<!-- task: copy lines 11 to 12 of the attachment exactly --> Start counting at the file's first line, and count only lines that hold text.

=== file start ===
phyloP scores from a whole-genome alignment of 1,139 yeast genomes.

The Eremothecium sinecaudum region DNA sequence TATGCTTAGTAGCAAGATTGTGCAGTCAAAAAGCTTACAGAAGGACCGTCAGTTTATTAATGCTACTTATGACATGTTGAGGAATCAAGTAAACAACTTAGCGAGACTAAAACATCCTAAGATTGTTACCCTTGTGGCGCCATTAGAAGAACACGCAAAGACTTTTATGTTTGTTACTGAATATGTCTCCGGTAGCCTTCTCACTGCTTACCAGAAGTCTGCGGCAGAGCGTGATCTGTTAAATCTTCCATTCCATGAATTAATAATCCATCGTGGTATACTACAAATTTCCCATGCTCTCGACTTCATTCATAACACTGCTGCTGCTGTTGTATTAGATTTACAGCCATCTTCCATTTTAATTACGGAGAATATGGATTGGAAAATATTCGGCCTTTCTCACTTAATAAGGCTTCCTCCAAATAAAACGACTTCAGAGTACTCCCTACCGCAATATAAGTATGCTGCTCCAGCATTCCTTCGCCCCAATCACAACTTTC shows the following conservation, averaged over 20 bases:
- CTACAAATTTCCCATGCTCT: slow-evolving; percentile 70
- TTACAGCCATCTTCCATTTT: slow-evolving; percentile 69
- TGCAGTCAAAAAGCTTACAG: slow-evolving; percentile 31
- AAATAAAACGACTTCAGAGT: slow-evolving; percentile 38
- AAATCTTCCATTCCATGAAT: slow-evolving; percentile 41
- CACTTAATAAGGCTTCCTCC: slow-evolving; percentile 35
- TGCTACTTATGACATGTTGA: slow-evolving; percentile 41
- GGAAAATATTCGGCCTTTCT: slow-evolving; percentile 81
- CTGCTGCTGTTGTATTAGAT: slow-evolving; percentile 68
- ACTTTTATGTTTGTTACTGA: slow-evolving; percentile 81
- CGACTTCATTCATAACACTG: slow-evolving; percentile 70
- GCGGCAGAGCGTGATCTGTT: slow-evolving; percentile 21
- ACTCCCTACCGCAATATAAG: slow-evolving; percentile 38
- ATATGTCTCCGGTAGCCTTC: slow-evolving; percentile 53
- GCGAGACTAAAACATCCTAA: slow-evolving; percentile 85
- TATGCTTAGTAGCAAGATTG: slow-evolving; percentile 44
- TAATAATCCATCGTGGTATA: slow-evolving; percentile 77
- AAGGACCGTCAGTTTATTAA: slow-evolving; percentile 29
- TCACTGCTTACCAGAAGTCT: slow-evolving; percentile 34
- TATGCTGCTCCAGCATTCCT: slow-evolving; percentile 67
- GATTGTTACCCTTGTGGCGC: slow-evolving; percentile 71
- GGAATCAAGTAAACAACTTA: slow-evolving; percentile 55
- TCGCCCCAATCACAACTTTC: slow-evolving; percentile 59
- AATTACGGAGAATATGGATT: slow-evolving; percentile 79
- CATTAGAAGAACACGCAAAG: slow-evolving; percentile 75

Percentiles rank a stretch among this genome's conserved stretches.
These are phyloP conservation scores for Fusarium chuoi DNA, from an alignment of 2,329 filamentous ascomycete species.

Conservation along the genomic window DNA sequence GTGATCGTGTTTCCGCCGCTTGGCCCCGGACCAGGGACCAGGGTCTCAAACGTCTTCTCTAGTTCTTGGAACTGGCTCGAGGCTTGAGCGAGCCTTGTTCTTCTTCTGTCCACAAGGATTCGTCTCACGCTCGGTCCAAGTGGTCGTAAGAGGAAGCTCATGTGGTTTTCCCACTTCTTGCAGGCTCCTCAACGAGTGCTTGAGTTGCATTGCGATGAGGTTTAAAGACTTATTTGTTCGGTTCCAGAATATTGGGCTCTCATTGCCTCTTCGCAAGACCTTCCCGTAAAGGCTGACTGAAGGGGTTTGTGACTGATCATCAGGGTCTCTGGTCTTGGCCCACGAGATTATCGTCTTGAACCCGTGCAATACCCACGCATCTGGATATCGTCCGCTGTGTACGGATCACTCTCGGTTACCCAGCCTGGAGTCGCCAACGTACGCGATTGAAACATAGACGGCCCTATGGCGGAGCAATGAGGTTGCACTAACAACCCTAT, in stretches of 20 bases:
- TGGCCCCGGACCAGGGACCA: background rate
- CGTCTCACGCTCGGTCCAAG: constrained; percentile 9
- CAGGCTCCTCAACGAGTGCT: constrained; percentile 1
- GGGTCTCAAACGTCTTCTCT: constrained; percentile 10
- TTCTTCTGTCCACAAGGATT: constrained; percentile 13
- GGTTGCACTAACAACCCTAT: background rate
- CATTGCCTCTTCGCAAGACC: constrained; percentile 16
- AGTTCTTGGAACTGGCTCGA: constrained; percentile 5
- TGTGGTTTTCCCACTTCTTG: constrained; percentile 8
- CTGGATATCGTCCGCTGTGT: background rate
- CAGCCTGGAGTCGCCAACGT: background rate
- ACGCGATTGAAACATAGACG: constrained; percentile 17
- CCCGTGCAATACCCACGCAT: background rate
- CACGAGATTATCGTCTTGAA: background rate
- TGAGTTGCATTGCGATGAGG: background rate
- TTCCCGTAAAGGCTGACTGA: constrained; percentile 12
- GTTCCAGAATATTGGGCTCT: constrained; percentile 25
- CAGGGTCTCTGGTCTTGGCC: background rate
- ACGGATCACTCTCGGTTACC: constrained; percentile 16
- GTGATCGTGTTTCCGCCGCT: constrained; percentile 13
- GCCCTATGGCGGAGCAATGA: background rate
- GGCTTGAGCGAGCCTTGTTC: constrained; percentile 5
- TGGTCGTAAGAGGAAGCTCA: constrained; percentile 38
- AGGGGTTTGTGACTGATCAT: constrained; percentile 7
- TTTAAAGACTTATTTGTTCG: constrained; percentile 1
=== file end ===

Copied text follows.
- CTGCTGCTGTTGTATTAGAT: slow-evolving; percentile 68
- ACTTTTATGTTTGTTACTGA: slow-evolving; percentile 81